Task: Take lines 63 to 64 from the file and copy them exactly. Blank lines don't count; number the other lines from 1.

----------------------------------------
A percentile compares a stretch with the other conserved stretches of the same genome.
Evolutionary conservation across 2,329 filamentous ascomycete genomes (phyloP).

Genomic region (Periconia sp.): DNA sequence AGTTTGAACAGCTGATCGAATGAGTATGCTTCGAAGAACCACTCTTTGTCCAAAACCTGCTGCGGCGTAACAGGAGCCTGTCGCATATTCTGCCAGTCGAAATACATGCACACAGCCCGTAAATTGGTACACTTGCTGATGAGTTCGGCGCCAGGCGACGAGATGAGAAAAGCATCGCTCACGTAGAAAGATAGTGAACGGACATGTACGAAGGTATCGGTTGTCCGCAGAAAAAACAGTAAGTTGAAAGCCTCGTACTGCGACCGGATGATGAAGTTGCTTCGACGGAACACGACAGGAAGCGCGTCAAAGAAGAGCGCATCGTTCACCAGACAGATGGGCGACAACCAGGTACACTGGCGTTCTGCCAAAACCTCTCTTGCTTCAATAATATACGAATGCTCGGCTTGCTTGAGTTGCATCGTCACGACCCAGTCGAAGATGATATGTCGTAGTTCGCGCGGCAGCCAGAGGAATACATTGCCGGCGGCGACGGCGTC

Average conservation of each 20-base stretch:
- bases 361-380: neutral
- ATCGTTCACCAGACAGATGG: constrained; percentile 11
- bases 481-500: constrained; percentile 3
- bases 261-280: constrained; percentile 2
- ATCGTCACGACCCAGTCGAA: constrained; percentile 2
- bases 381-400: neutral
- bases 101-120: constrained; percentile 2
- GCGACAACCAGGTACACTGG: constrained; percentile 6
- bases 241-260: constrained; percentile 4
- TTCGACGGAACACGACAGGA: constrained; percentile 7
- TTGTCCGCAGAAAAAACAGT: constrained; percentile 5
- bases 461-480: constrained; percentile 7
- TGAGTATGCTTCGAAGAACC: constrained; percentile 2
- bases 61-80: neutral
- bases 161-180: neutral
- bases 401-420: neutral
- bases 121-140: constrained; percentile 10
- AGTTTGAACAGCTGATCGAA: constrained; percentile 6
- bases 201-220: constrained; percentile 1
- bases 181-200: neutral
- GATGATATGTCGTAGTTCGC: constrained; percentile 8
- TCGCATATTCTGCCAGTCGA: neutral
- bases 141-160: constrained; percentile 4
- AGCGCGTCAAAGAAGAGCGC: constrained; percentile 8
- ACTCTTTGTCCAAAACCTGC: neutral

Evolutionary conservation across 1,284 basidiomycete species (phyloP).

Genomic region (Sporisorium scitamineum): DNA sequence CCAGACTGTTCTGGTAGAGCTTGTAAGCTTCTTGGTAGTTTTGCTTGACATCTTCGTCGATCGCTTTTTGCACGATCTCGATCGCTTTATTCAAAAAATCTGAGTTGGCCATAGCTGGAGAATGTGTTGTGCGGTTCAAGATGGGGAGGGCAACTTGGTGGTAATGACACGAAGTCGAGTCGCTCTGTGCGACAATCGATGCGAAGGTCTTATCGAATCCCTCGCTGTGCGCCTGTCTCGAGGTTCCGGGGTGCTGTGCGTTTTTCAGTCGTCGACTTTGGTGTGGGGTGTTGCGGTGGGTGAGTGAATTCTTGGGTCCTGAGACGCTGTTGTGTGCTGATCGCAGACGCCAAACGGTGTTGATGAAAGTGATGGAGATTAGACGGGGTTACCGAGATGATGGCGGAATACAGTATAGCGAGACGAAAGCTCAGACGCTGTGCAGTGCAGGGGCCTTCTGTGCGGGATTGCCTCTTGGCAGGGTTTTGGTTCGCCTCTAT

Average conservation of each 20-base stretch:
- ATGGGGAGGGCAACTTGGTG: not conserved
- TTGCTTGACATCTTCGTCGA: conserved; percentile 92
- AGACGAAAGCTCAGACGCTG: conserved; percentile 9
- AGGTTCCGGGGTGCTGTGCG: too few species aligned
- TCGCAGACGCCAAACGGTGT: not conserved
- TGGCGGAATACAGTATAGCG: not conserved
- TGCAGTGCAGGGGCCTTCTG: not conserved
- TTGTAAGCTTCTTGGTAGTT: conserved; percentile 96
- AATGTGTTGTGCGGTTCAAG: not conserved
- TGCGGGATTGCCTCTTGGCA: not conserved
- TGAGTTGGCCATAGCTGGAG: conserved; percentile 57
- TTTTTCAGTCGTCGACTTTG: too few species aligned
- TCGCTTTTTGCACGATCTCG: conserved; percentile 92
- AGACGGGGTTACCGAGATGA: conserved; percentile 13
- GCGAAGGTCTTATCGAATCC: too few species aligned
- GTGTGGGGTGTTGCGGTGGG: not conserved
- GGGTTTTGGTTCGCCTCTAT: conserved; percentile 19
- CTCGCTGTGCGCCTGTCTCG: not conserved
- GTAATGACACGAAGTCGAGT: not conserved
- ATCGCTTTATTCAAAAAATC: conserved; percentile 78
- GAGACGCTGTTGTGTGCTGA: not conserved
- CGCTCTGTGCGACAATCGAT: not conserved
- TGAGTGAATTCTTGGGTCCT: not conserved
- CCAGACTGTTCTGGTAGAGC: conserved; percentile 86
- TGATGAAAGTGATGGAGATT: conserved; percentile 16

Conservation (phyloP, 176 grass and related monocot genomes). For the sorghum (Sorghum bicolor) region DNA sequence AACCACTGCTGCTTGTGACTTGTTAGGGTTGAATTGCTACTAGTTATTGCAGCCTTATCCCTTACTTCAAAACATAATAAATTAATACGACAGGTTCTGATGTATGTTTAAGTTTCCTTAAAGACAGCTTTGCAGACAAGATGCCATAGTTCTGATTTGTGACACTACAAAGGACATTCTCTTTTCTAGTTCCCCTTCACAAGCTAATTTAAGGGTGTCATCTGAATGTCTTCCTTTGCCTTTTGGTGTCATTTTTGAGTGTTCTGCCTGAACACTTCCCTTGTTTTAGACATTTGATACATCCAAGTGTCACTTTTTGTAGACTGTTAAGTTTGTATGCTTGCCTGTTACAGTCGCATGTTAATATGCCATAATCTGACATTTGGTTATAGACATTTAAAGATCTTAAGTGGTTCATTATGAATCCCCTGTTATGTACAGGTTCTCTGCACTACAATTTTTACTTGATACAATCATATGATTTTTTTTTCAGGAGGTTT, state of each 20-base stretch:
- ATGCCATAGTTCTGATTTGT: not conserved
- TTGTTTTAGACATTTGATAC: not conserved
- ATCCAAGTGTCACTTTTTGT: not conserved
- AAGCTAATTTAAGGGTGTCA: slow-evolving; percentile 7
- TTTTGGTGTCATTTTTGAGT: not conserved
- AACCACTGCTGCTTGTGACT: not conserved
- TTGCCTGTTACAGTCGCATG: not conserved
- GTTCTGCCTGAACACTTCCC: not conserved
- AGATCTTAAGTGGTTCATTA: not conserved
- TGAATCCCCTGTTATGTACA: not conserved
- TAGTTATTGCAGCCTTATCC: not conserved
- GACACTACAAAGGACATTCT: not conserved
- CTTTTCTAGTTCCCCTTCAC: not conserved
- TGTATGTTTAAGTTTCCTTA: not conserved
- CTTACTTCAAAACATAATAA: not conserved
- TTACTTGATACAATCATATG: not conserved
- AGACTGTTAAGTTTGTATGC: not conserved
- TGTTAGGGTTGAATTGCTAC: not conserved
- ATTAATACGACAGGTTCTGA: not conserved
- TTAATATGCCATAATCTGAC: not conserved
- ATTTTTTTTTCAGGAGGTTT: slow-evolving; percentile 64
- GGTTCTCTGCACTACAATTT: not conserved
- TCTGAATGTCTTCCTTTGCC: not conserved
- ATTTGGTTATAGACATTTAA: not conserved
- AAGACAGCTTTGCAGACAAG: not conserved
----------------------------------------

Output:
- TTTTGGTGTCATTTTTGAGT: not conserved
- AACCACTGCTGCTTGTGACT: not conserved